The Central Intelligence Agency was involved in a spying operation against Germany that led to the alleged recruitment of a German intelligence official and has prompted renewed outrage in Berlin, two U.S. officials familiar with the matter said on Monday.
CIA Director John Brennan has asked to brief key members of the U.S. Congress on the matter, which threatens a new rupture between Washington and a close European ally, one of the officials said.
It was unclear if and when Brennan's briefing to U.S. lawmakers would take place. The CIA declined any comment on the matter.
The office of Germany's Federal Prosecutor, based in the western city of Karlsruhe, late last week issued a statement saying that a 31-year old man had been arrested on suspicion of being a foreign spy, and that investigations were continuing. The statement offered no further details.
German politicians have said that the suspect, an employee of the country's foreign intelligence service, admitted passing to an American contact details concerning a German parliamentary committee's investigation of alleged U.S. eavesdropping disclosed by Edward Snowden, a former contractor for the U.S. National Security Agency.
The U.S. officials who confirmed the CIA's role spoke on condition of anonymity, and offered no further details.
White House press secretary Josh Earnest declined comment on the dispute.
"The relationship that the United States has with Germany is incredibly important. This is a very close partnership that we have on a range of security issues, including some intelligence issues," Earnest said. "All of those things are high priorities not just to this administration, but to this country. So we're going to work with the Germans to resolve this situation appropriately."
Snowden's revelations last year, which included evidence that the NSA was targeting German Chancellor Angela Merkel's personal cell phone, frosted U.S.-German relations. The White House agreed to stop targeting Merkel, but rejected Berlin's pleas for a wider "no spy" pact.
The latest case risks further straining ties.
"If the reports are correct it would be a serious case," Merkel told a news conference in Beijing, standing next to Chinese Premier Li Keqiang. "If the allegations are true, it would be for me a clear contradiction as to what I consider to be trusting cooperation between agencies and partners."
German media reported that the suspected spy, who has not been named, had first been detained on suspicion of contacting Russian intelligence agents, but then admitted he had worked with the Americans. The suspect worked for Germany's Federal Intelligence Service, known by the German initials BND.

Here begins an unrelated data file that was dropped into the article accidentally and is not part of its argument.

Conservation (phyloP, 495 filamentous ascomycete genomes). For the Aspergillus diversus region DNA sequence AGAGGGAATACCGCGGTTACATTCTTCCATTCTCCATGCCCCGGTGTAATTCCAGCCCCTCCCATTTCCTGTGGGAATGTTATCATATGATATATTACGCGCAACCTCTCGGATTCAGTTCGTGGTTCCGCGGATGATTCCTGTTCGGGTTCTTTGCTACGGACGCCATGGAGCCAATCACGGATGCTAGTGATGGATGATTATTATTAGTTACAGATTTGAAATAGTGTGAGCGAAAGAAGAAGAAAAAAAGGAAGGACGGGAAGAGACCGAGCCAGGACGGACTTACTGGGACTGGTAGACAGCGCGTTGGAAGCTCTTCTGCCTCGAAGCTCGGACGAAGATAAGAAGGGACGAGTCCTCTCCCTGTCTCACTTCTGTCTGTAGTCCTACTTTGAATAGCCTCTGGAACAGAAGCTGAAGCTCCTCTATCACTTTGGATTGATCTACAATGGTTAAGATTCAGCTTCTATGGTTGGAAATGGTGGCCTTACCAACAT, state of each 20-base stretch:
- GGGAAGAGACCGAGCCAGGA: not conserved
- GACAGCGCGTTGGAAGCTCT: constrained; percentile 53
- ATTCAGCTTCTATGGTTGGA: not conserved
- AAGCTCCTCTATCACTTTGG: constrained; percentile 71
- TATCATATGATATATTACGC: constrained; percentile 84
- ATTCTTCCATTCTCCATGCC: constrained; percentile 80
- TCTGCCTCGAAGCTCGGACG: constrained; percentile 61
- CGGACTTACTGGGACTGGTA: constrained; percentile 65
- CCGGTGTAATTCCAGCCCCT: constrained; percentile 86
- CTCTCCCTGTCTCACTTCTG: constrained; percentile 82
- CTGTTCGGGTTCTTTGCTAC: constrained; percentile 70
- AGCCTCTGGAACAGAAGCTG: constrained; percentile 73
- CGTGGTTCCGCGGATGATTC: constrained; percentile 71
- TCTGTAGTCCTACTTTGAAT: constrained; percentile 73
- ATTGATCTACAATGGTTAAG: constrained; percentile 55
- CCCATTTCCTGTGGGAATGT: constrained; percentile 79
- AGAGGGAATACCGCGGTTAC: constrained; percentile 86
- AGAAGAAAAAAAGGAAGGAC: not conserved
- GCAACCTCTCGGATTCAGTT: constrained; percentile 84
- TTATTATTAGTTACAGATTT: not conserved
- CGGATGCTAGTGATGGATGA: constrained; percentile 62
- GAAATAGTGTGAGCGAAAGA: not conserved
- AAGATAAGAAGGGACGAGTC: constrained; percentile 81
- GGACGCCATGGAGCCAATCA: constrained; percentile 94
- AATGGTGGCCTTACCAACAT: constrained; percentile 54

While historically close, U.S. intelligence ties to Germany became strained over the last year in the wake of the Snowden revelations.
Snowden took refuge in Moscow last year after leaking tens of thousands of highly classified U.S. intelligence documents to media organizations.
German Foreign Minister Frank-Walter Steinmeier, who was on a trip to Mongolia while Merkel was in China, said the spying case would have consequences if the circumstances are confirmed.
"We haven't finished clearing this up yet. But if suspicions are confirmed that American secret services were involved, it will become a political issue and we can't just get back to business as usual," he told reporters in Ulan Bator.
Surveillance is a sensitive issue in a country where memories of the Nazi's Gestapo secret police and communist East Germany's Stasi ensure the right to privacy is treasured.
Speaking in Berlin, Snowden's lawyer in Germany, Wolfgang Kaleck, said he hoped the latest allegations might eventually help change Germany's stance towards his client, noting that European states had profited from his information but were not prepared to protect him.
As Merkel visited China, where she oversaw the signing of agreements involving Airbus Group NV's helicopter division selling 100 aircraft to Chinese companies, a German intelligence chief warned that some firms in China faced a growing threat from industrial espionage by Chinese government agencies with huge resources.
"Germany is against that — regardless of where it comes from," Merkel said, in reference to industrial espionage.
"We have a duty as the state to protect our economy ... We are for the protection of intellectual property."
China's premier repeated his government's denial that it was involved in such activities.
"China and Germany, it can be said, are both victims of hacking attacks. The Chinese government resolutely opposes hacking attacks as well as the use of the internet to steal commercial secrets or intellectual property," Li said.
"China will engage in dialogue and consultation to protect the security of the Internet."
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